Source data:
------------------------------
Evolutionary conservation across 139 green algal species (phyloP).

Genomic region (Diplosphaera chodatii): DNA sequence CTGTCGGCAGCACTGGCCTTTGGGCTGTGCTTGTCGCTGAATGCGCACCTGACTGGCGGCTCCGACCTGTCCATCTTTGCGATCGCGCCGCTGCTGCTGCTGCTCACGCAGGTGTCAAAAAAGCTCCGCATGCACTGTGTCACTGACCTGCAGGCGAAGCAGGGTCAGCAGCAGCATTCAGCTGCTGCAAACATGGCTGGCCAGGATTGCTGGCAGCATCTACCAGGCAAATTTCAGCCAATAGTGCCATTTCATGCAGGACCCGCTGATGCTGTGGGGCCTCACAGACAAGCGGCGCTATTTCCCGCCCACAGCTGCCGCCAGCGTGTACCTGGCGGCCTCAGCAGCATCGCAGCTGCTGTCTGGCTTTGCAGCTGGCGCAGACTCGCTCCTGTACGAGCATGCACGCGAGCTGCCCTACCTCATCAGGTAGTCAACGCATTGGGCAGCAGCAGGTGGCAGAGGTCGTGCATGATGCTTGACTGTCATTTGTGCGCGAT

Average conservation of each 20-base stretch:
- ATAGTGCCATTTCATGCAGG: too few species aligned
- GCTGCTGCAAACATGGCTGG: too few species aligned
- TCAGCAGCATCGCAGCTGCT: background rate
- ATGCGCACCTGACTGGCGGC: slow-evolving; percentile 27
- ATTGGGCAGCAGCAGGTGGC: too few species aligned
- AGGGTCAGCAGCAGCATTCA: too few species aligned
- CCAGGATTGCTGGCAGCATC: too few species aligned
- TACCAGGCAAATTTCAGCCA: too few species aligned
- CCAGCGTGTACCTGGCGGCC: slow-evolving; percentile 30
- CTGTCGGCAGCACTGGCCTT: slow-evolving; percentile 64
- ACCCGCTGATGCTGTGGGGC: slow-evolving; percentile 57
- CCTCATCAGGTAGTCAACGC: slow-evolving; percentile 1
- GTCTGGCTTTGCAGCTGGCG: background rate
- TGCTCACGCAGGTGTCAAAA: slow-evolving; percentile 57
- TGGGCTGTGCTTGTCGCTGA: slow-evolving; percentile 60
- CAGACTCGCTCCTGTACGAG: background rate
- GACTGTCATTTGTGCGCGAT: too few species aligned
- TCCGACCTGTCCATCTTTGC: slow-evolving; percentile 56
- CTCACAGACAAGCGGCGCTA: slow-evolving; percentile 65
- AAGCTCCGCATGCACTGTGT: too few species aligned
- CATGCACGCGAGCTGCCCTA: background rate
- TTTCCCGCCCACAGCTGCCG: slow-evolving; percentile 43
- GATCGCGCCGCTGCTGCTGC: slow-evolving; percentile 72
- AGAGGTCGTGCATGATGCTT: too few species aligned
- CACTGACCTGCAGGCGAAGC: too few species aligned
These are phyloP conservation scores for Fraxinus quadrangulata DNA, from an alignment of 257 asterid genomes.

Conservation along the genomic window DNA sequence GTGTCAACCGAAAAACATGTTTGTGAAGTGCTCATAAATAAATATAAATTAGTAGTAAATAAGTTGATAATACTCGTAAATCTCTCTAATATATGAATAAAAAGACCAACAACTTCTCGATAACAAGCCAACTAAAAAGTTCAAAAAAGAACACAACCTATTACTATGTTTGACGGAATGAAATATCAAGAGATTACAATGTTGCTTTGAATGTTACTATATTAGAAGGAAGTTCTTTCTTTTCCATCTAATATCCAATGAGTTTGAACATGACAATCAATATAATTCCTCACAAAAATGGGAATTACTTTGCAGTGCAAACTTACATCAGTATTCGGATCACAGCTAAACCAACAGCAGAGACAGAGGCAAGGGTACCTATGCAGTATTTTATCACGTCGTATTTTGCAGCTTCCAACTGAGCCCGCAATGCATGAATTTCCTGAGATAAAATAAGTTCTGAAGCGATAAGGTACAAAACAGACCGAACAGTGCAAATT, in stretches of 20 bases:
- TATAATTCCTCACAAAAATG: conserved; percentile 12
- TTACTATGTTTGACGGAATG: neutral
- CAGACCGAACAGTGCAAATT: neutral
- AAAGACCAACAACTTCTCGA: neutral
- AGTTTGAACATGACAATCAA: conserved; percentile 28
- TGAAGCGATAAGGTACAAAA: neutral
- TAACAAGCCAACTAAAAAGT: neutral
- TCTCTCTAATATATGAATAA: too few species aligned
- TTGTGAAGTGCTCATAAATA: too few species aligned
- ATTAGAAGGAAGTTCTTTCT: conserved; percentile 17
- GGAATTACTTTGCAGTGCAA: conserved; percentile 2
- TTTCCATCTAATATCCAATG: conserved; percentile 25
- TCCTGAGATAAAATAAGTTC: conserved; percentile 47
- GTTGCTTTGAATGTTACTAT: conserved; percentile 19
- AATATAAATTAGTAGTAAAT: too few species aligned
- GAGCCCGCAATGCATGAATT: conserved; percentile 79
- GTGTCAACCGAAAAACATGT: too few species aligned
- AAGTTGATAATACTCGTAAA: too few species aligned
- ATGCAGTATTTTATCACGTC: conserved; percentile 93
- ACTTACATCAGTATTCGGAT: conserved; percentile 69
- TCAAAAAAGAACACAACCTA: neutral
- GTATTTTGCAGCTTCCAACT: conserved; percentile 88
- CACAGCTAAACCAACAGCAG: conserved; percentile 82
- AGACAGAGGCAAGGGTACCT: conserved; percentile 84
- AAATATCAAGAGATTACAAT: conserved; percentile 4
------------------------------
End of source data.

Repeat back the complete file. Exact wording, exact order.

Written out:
Evolutionary conservation across 139 green algal species (phyloP).

Genomic region (Diplosphaera chodatii): DNA sequence CTGTCGGCAGCACTGGCCTTTGGGCTGTGCTTGTCGCTGAATGCGCACCTGACTGGCGGCTCCGACCTGTCCATCTTTGCGATCGCGCCGCTGCTGCTGCTGCTCACGCAGGTGTCAAAAAAGCTCCGCATGCACTGTGTCACTGACCTGCAGGCGAAGCAGGGTCAGCAGCAGCATTCAGCTGCTGCAAACATGGCTGGCCAGGATTGCTGGCAGCATCTACCAGGCAAATTTCAGCCAATAGTGCCATTTCATGCAGGACCCGCTGATGCTGTGGGGCCTCACAGACAAGCGGCGCTATTTCCCGCCCACAGCTGCCGCCAGCGTGTACCTGGCGGCCTCAGCAGCATCGCAGCTGCTGTCTGGCTTTGCAGCTGGCGCAGACTCGCTCCTGTACGAGCATGCACGCGAGCTGCCCTACCTCATCAGGTAGTCAACGCATTGGGCAGCAGCAGGTGGCAGAGGTCGTGCATGATGCTTGACTGTCATTTGTGCGCGAT

Average conservation of each 20-base stretch:
- ATAGTGCCATTTCATGCAGG: too few species aligned
- GCTGCTGCAAACATGGCTGG: too few species aligned
- TCAGCAGCATCGCAGCTGCT: background rate
- ATGCGCACCTGACTGGCGGC: slow-evolving; percentile 27
- ATTGGGCAGCAGCAGGTGGC: too few species aligned
- AGGGTCAGCAGCAGCATTCA: too few species aligned
- CCAGGATTGCTGGCAGCATC: too few species aligned
- TACCAGGCAAATTTCAGCCA: too few species aligned
- CCAGCGTGTACCTGGCGGCC: slow-evolving; percentile 30
- CTGTCGGCAGCACTGGCCTT: slow-evolving; percentile 64
- ACCCGCTGATGCTGTGGGGC: slow-evolving; percentile 57
- CCTCATCAGGTAGTCAACGC: slow-evolving; percentile 1
- GTCTGGCTTTGCAGCTGGCG: background rate
- TGCTCACGCAGGTGTCAAAA: slow-evolving; percentile 57
- TGGGCTGTGCTTGTCGCTGA: slow-evolving; percentile 60
- CAGACTCGCTCCTGTACGAG: background rate
- GACTGTCATTTGTGCGCGAT: too few species aligned
- TCCGACCTGTCCATCTTTGC: slow-evolving; percentile 56
- CTCACAGACAAGCGGCGCTA: slow-evolving; percentile 65
- AAGCTCCGCATGCACTGTGT: too few species aligned
- CATGCACGCGAGCTGCCCTA: background rate
- TTTCCCGCCCACAGCTGCCG: slow-evolving; percentile 43
- GATCGCGCCGCTGCTGCTGC: slow-evolving; percentile 72
- AGAGGTCGTGCATGATGCTT: too few species aligned
- CACTGACCTGCAGGCGAAGC: too few species aligned
These are phyloP conservation scores for Fraxinus quadrangulata DNA, from an alignment of 257 asterid genomes.

Conservation along the genomic window DNA sequence GTGTCAACCGAAAAACATGTTTGTGAAGTGCTCATAAATAAATATAAATTAGTAGTAAATAAGTTGATAATACTCGTAAATCTCTCTAATATATGAATAAAAAGACCAACAACTTCTCGATAACAAGCCAACTAAAAAGTTCAAAAAAGAACACAACCTATTACTATGTTTGACGGAATGAAATATCAAGAGATTACAATGTTGCTTTGAATGTTACTATATTAGAAGGAAGTTCTTTCTTTTCCATCTAATATCCAATGAGTTTGAACATGACAATCAATATAATTCCTCACAAAAATGGGAATTACTTTGCAGTGCAAACTTACATCAGTATTCGGATCACAGCTAAACCAACAGCAGAGACAGAGGCAAGGGTACCTATGCAGTATTTTATCACGTCGTATTTTGCAGCTTCCAACTGAGCCCGCAATGCATGAATTTCCTGAGATAAAATAAGTTCTGAAGCGATAAGGTACAAAACAGACCGAACAGTGCAAATT, in stretches of 20 bases:
- TATAATTCCTCACAAAAATG: conserved; percentile 12
- TTACTATGTTTGACGGAATG: neutral
- CAGACCGAACAGTGCAAATT: neutral
- AAAGACCAACAACTTCTCGA: neutral
- AGTTTGAACATGACAATCAA: conserved; percentile 28
- TGAAGCGATAAGGTACAAAA: neutral
- TAACAAGCCAACTAAAAAGT: neutral
- TCTCTCTAATATATGAATAA: too few species aligned
- TTGTGAAGTGCTCATAAATA: too few species aligned
- ATTAGAAGGAAGTTCTTTCT: conserved; percentile 17
- GGAATTACTTTGCAGTGCAA: conserved; percentile 2
- TTTCCATCTAATATCCAATG: conserved; percentile 25
- TCCTGAGATAAAATAAGTTC: conserved; percentile 47
- GTTGCTTTGAATGTTACTAT: conserved; percentile 19
- AATATAAATTAGTAGTAAAT: too few species aligned
- GAGCCCGCAATGCATGAATT: conserved; percentile 79
- GTGTCAACCGAAAAACATGT: too few species aligned
- AAGTTGATAATACTCGTAAA: too few species aligned
- ATGCAGTATTTTATCACGTC: conserved; percentile 93
- ACTTACATCAGTATTCGGAT: conserved; percentile 69
- TCAAAAAAGAACACAACCTA: neutral
- GTATTTTGCAGCTTCCAACT: conserved; percentile 88
- CACAGCTAAACCAACAGCAG: conserved; percentile 82
- AGACAGAGGCAAGGGTACCT: conserved; percentile 84
- AAATATCAAGAGATTACAAT: conserved; percentile 4